It may come in handy for moving blast-resistant MRAP vehicles from Afghanistan to their projected staging & storage areas, in Italy and the Western Pacific. Given North Korea’s known intent to use massive commando infiltration, MRAPs seem like a smart tactical choice in Korea.
In late July, Canada’s RCMP(Royal Canadian Mounted Police, aka. “Mounties”) federal police force took delivery of 18 new Tactical Armoured Vehicles (TAVs), based on Navistar’s MXT-APC. Navistar’s MXTs are about twice as heavy as a Humvee, but would still be considered light by the standards of blast-resistant “MRAP/PPV” vehicles. The Canadian “TAVs” were bought under a $14 million contract, and will be used by Emergency Response Teams (ERTs) across Canada as their primary support vehicle. They’re designed for incidents including hostage takings, armed standoffs, barricaded persons and search and rescue operations, using a blueprint that came from Navistar Defence Canada Inc. in cooperation with RCMP engineers.
Britain is the MXT’s biggest customer, and their “Huskies” are deployed to Afghanistan. The RCMP is Navistar’s 1st MXT vehicle sale to police-type units, and a having such a high-profile international customer makes for a good start in that area. On the flip side of that transaction, RCMP Commissioner Bob Paulson might want to avoid phrases like “We’re proud to have acquired this impressive tool,” when referring to new cars. After 139 years, we suppose that every organization is entitled to a minor mid-life crisis. RCMP | Navistar.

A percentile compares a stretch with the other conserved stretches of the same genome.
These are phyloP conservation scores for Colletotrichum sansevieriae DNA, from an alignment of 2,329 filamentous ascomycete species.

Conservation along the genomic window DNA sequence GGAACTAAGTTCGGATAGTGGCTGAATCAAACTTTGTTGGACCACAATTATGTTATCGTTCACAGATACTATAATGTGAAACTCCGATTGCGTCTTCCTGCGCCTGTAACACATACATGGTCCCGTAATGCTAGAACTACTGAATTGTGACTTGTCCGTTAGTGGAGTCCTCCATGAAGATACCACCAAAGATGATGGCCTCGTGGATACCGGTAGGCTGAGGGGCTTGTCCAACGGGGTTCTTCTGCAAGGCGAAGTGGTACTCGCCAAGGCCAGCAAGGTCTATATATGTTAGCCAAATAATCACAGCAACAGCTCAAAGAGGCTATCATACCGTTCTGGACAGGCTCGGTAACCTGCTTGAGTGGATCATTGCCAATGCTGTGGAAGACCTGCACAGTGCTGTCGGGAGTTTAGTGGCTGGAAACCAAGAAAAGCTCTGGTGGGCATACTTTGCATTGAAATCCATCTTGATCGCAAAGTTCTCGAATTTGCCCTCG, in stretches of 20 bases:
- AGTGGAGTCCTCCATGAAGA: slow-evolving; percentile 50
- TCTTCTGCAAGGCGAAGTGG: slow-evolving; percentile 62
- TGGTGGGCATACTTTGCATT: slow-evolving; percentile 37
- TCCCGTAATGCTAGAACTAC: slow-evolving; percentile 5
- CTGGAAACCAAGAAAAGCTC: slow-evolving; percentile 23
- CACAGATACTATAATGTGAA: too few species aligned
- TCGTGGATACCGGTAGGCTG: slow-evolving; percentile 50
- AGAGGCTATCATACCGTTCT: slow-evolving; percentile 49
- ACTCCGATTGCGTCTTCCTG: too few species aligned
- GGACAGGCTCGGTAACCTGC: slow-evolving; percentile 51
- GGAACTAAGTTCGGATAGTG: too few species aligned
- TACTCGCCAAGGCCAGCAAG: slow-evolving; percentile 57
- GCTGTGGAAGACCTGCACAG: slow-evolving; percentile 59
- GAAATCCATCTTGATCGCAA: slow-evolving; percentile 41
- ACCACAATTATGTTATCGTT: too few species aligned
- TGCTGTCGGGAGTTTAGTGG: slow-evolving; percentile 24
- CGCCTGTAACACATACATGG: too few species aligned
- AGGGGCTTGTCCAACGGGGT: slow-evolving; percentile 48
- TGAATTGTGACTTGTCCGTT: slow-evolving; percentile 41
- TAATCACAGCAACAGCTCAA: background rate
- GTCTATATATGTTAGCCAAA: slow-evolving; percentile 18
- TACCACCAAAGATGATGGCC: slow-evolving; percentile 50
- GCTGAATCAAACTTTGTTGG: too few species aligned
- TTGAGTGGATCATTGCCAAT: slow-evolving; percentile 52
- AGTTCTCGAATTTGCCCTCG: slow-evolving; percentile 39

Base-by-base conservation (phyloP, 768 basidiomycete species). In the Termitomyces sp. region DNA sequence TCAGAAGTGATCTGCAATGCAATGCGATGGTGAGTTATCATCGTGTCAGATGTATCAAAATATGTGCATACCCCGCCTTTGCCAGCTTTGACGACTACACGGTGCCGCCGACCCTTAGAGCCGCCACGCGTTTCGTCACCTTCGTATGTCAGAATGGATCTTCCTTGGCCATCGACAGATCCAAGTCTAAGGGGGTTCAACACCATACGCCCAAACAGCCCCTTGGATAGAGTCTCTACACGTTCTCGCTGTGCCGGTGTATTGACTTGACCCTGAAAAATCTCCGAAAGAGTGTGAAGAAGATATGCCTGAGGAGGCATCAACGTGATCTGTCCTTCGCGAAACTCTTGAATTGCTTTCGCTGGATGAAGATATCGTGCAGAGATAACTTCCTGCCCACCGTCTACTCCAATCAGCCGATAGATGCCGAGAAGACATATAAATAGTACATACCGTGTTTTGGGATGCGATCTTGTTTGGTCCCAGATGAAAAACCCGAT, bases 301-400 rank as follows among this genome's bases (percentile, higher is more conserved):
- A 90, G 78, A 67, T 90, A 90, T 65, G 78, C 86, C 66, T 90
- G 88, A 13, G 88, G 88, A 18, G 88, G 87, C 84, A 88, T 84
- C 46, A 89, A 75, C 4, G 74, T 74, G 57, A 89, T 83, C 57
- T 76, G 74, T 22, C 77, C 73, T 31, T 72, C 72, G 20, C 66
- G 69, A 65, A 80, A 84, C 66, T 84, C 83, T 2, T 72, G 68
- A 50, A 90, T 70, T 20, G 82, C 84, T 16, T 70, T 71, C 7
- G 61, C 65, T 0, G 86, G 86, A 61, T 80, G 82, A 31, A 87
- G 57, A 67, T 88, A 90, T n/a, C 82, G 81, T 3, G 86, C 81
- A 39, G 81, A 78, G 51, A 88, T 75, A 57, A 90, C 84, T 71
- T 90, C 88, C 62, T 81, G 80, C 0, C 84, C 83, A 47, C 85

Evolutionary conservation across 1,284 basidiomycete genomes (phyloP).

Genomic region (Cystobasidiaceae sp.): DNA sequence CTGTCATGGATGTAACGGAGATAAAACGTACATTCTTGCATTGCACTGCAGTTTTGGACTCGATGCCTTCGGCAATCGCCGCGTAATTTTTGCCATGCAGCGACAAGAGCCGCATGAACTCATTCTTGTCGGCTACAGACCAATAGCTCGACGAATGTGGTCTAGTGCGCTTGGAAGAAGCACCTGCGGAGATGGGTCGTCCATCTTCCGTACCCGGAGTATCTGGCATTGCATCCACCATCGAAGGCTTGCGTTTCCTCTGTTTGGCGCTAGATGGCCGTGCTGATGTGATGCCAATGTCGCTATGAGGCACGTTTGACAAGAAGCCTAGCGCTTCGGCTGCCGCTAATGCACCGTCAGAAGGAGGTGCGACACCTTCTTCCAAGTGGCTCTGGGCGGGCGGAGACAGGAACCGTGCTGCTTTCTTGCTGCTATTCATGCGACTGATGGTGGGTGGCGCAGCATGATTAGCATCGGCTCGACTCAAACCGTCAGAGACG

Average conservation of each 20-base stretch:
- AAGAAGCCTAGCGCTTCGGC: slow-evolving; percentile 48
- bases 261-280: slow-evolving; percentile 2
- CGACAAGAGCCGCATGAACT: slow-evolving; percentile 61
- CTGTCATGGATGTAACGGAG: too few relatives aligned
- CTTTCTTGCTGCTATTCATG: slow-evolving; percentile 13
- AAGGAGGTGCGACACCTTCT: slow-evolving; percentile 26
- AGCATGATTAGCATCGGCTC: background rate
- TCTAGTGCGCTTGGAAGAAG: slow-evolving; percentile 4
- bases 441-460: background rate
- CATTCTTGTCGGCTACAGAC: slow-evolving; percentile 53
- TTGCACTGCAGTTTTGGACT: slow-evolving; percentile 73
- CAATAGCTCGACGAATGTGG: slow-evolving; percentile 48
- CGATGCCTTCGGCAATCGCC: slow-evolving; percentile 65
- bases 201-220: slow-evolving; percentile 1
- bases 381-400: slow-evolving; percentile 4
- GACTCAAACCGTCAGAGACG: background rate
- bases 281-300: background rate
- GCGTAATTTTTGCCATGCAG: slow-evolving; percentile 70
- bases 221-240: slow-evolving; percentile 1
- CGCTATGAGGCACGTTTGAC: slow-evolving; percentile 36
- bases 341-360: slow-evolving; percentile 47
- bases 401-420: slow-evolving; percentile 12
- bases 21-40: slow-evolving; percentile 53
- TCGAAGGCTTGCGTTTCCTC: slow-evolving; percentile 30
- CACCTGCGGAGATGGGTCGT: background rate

“Bushmaster Bonanza at Bendigo” read the August 2007 DoD headline, as Liberal Party Minister for Defence Dr. Brendan Nelson announced that Australia would buy at least 250 more Bushmaster vehicles. The final contract was actually larger than that, in order to meet Protected Mobility Medium requirements for Project Overlander’s Phase 3. In 2011, the government placed an order for even more Bushmasters. Now 2012 has seen that intention repeated, in order to keep the workforce occupied…
Forthcoming acquisition reform in India may in effect ease the use of imported parts and decrease offset obligations, according to the Business Standard.
Japan wants to know why a CV-22 crashed last week in Florida before getting any MV-22s on its soil. The US will share the results of its investigation of the accident but is not otherwise changing its plans.
General Dynamics Land Systems joined the contenders for US SOCOM’s Ground Mobility Vehicle (GMV 1.1) competition.